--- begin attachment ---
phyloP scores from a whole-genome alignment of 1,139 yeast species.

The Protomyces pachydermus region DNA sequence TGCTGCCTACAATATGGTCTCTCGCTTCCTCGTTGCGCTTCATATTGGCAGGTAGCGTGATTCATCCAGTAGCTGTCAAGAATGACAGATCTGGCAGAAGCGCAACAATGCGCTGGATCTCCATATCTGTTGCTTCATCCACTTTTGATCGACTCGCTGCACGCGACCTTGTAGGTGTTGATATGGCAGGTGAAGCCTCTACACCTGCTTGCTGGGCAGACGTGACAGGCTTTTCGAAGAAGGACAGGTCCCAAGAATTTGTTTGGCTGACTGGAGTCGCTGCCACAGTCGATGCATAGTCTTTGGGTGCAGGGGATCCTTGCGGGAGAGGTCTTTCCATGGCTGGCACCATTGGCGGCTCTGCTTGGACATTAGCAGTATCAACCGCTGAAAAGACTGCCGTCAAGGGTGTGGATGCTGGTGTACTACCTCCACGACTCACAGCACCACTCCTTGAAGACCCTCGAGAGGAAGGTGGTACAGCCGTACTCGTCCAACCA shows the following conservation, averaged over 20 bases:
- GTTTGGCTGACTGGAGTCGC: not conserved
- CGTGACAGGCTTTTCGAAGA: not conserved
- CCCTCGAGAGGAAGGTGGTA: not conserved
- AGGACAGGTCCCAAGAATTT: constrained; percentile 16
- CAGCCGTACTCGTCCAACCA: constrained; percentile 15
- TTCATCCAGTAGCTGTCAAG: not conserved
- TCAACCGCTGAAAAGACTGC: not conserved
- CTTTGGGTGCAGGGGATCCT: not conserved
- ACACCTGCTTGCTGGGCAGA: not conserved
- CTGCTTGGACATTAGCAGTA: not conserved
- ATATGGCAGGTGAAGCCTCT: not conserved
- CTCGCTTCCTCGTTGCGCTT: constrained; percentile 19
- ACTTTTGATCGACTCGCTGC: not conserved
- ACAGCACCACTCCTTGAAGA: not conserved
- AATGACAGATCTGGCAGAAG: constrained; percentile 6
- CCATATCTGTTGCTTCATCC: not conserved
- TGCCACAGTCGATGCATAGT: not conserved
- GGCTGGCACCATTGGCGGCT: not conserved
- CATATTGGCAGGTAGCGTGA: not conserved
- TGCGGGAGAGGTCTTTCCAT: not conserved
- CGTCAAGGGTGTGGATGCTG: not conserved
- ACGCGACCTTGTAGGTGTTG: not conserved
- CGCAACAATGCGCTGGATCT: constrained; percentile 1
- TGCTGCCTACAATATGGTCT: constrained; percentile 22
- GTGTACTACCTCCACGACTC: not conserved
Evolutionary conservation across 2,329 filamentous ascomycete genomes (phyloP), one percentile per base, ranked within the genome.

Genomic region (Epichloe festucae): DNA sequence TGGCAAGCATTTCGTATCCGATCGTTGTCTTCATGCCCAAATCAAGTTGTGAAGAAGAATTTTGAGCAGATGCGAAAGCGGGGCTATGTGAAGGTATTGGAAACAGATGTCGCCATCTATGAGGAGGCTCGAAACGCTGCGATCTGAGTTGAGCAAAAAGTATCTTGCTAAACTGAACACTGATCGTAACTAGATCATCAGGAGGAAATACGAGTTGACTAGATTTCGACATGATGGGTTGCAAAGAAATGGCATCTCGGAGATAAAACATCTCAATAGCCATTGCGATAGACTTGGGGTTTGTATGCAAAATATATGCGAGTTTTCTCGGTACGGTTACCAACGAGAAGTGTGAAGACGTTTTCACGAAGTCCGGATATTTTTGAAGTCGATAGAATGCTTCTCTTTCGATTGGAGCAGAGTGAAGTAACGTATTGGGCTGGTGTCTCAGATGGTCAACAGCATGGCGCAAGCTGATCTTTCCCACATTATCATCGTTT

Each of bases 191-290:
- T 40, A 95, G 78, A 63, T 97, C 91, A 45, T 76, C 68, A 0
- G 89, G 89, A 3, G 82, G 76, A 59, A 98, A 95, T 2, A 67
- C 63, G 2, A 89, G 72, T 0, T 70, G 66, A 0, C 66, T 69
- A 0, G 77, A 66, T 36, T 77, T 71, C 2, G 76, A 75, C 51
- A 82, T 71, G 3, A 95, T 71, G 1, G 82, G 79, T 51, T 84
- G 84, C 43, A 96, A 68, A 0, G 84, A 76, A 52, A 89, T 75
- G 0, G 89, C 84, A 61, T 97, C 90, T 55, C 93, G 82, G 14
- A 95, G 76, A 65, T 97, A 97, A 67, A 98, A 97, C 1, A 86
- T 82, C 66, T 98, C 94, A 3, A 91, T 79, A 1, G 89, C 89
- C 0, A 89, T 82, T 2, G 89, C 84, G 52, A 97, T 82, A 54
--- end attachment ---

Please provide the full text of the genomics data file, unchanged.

phyloP scores from a whole-genome alignment of 1,139 yeast species.

The Protomyces pachydermus region DNA sequence TGCTGCCTACAATATGGTCTCTCGCTTCCTCGTTGCGCTTCATATTGGCAGGTAGCGTGATTCATCCAGTAGCTGTCAAGAATGACAGATCTGGCAGAAGCGCAACAATGCGCTGGATCTCCATATCTGTTGCTTCATCCACTTTTGATCGACTCGCTGCACGCGACCTTGTAGGTGTTGATATGGCAGGTGAAGCCTCTACACCTGCTTGCTGGGCAGACGTGACAGGCTTTTCGAAGAAGGACAGGTCCCAAGAATTTGTTTGGCTGACTGGAGTCGCTGCCACAGTCGATGCATAGTCTTTGGGTGCAGGGGATCCTTGCGGGAGAGGTCTTTCCATGGCTGGCACCATTGGCGGCTCTGCTTGGACATTAGCAGTATCAACCGCTGAAAAGACTGCCGTCAAGGGTGTGGATGCTGGTGTACTACCTCCACGACTCACAGCACCACTCCTTGAAGACCCTCGAGAGGAAGGTGGTACAGCCGTACTCGTCCAACCA shows the following conservation, averaged over 20 bases:
- GTTTGGCTGACTGGAGTCGC: not conserved
- CGTGACAGGCTTTTCGAAGA: not conserved
- CCCTCGAGAGGAAGGTGGTA: not conserved
- AGGACAGGTCCCAAGAATTT: constrained; percentile 16
- CAGCCGTACTCGTCCAACCA: constrained; percentile 15
- TTCATCCAGTAGCTGTCAAG: not conserved
- TCAACCGCTGAAAAGACTGC: not conserved
- CTTTGGGTGCAGGGGATCCT: not conserved
- ACACCTGCTTGCTGGGCAGA: not conserved
- CTGCTTGGACATTAGCAGTA: not conserved
- ATATGGCAGGTGAAGCCTCT: not conserved
- CTCGCTTCCTCGTTGCGCTT: constrained; percentile 19
- ACTTTTGATCGACTCGCTGC: not conserved
- ACAGCACCACTCCTTGAAGA: not conserved
- AATGACAGATCTGGCAGAAG: constrained; percentile 6
- CCATATCTGTTGCTTCATCC: not conserved
- TGCCACAGTCGATGCATAGT: not conserved
- GGCTGGCACCATTGGCGGCT: not conserved
- CATATTGGCAGGTAGCGTGA: not conserved
- TGCGGGAGAGGTCTTTCCAT: not conserved
- CGTCAAGGGTGTGGATGCTG: not conserved
- ACGCGACCTTGTAGGTGTTG: not conserved
- CGCAACAATGCGCTGGATCT: constrained; percentile 1
- TGCTGCCTACAATATGGTCT: constrained; percentile 22
- GTGTACTACCTCCACGACTC: not conserved
Evolutionary conservation across 2,329 filamentous ascomycete genomes (phyloP), one percentile per base, ranked within the genome.

Genomic region (Epichloe festucae): DNA sequence TGGCAAGCATTTCGTATCCGATCGTTGTCTTCATGCCCAAATCAAGTTGTGAAGAAGAATTTTGAGCAGATGCGAAAGCGGGGCTATGTGAAGGTATTGGAAACAGATGTCGCCATCTATGAGGAGGCTCGAAACGCTGCGATCTGAGTTGAGCAAAAAGTATCTTGCTAAACTGAACACTGATCGTAACTAGATCATCAGGAGGAAATACGAGTTGACTAGATTTCGACATGATGGGTTGCAAAGAAATGGCATCTCGGAGATAAAACATCTCAATAGCCATTGCGATAGACTTGGGGTTTGTATGCAAAATATATGCGAGTTTTCTCGGTACGGTTACCAACGAGAAGTGTGAAGACGTTTTCACGAAGTCCGGATATTTTTGAAGTCGATAGAATGCTTCTCTTTCGATTGGAGCAGAGTGAAGTAACGTATTGGGCTGGTGTCTCAGATGGTCAACAGCATGGCGCAAGCTGATCTTTCCCACATTATCATCGTTT

Each of bases 191-290:
- T 40, A 95, G 78, A 63, T 97, C 91, A 45, T 76, C 68, A 0
- G 89, G 89, A 3, G 82, G 76, A 59, A 98, A 95, T 2, A 67
- C 63, G 2, A 89, G 72, T 0, T 70, G 66, A 0, C 66, T 69
- A 0, G 77, A 66, T 36, T 77, T 71, C 2, G 76, A 75, C 51
- A 82, T 71, G 3, A 95, T 71, G 1, G 82, G 79, T 51, T 84
- G 84, C 43, A 96, A 68, A 0, G 84, A 76, A 52, A 89, T 75
- G 0, G 89, C 84, A 61, T 97, C 90, T 55, C 93, G 82, G 14
- A 95, G 76, A 65, T 97, A 97, A 67, A 98, A 97, C 1, A 86
- T 82, C 66, T 98, C 94, A 3, A 91, T 79, A 1, G 89, C 89
- C 0, A 89, T 82, T 2, G 89, C 84, G 52, A 97, T 82, A 54